A stability check (periotest) was performed to evaluate the osseointegration following a three-month healing period. In order to improve the aesthetic outcome prior to the final prosthetic restoration, an electrosurgical gum lift of 1 to 2mm was also performed in the maxillary anterior region. The inadequate metal-containing restorations were taken out four weeks after, and the final full-ceramic crowns were prepared. For the restorations, only full-ceramic materials were used. To prevent any immunological- allergological stress caused on by composite components, a conventional cement was used for cementation. In to achieve bilateral stability, implants 22 and 23 were connected to one another. Of course, there was no prosthetic connection between implants and teeth. Impressive features of the metal-free ceramic implants are their excellent soft-tissue compatibility and bacterial-sealing closure that creates inflammation-free soft tissues.
The patient’s chronic fatigue was improved by removing immunological stress. Vitality has increased after the surgical and prosthetic intervention, and the patient is really happy with the aesthetic outcome.
In order to achieve immunological release and stabilise autologous immune regulation, integrative oral medicine attempts to eliminate chronic stress and chronic inflammatory lesions from the body, even in subacute states. When chronic stress can be seen as a root cause for chronic diseases, the question arises whether this chronic stress can also originate in the oral cavity. But, even in the absence of pain or other symptoms, how can chronic stress in the oral and maxillary region be detected and identified? Can materials that are incompatible with the patient, endodontically treated teeth, and fatty degenerative bone regions (FDOJ/FDOK) cause immunological stress in the oral and maxillary region? In a previous article, the authors attempted to clarify these relationships using a systematic diagnostic approach. Despite the use of advanced techniques, endodontic treatments frequently result in residual bacteria in the root canals.
An immunological sensitisation to bacterial metabolites thioethers/mercaptans was detected and these were also measured in increased concentrations locally on the tooth. These toxic sulfur compounds might also block ATP from being generated at the mitochondrial membrane. Furthermore, fatty degenerative osteolytic bone areas (FDOJ/FDOK) were detected, which included significant quantities of the proinflammatory cytokine RANTES/CCL5, by transalveolar bone densitometry with ultrasound (TAU). They are also hypothesised to be the origin of systemic endogenous regulatory issues. Both, it has been able to improve the aesthetic problem using a minimally invasive technique and a defect-oriented approach.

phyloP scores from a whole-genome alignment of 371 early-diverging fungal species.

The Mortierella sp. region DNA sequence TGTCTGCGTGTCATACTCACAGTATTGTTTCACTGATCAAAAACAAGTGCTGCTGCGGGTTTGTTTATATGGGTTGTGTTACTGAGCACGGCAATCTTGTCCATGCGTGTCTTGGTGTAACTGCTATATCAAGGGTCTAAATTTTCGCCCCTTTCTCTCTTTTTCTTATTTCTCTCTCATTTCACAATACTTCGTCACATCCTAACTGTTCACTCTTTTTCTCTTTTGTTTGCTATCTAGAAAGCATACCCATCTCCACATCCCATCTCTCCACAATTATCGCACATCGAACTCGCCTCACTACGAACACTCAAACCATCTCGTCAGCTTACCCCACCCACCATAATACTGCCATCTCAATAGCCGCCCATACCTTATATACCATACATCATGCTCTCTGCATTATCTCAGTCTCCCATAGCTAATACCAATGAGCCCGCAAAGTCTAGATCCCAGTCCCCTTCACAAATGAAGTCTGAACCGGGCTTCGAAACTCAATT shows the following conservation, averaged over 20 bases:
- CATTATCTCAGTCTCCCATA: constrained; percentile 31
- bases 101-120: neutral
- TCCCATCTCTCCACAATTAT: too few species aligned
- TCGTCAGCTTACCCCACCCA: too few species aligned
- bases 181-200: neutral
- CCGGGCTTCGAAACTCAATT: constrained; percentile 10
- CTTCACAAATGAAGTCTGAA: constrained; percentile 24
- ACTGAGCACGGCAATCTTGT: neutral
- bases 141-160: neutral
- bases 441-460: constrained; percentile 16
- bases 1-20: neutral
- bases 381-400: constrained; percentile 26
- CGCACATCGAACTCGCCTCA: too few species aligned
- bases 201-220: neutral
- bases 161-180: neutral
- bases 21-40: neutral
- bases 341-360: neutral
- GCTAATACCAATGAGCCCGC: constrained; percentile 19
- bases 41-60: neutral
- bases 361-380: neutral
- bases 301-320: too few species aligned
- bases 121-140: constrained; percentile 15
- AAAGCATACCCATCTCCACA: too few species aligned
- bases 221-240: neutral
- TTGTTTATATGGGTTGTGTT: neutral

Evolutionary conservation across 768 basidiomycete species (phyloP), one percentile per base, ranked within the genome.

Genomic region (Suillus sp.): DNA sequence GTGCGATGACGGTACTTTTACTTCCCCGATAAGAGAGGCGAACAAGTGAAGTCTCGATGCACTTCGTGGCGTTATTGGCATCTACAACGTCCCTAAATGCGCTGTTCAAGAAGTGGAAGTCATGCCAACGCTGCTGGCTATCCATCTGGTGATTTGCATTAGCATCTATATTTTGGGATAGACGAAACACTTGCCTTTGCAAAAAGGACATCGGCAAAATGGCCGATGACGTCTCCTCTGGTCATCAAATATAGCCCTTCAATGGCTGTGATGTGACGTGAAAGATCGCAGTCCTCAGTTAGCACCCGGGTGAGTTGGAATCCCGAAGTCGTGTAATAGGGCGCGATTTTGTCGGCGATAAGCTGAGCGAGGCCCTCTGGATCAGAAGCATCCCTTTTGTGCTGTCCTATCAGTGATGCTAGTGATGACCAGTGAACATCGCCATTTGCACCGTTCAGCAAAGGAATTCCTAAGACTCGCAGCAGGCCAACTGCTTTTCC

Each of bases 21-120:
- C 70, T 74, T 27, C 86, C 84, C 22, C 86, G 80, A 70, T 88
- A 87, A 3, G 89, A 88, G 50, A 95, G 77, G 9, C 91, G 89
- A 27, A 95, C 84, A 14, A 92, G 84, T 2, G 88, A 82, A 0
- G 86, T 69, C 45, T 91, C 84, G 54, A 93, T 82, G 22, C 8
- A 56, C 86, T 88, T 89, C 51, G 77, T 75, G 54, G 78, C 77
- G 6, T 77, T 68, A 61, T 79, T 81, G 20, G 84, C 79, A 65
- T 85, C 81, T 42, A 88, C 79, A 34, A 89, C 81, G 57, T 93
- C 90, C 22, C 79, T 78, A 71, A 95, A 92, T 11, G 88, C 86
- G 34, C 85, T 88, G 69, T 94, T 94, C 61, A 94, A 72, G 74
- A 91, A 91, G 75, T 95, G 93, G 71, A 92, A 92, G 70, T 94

As a conclusion, ceramic implants are highly recommended in terms of aesthetic and integrative immunological treatment concepts. So, rather from being seen as in conflict to established, well-researched therapy concepts, the treatment concepts of integrative oral medicine as they are presented here should be seen as a development and further evolution of those philosophies.
This case study demonstrates how to identify and treat chronic stress in the oral cavity of a patient suffering from chronic fatigue as well as how to recover and regenerate the affected areas in an aesthetic and functional way. By using minimally invasive techniques and biologicalfunctional regeneration, the patient’s condition could be drastically improved on both an immunological and an aesthetic level. Hence, integrative-complementary techniques can be con-sidered as a development and addition to well-established and efficient therapy methods in immunological and aesthetic regeneration. Since chronic stress is thought to be the root cause of chronic autoimmune diseases, the elimination of immunological stress generating dysregulation from the oral and maxillo-facial region may be related to chronic disorders.
Chronic fatigue in a patient has reportedly been remarkably improved by removing immunologic stress. To gather evidence, additional large-scale research on chronic fatigue needs to be done with parameters that could be consistently replicated. Hence, a suggestion for general therapy for chronic fatigue should not be made here. Immunological considerations and prosthetic-aesthetic re- quirements should be more closely combined in this context.
Drs Fabian Schick, Johann Lechner & Florian Notter, Germany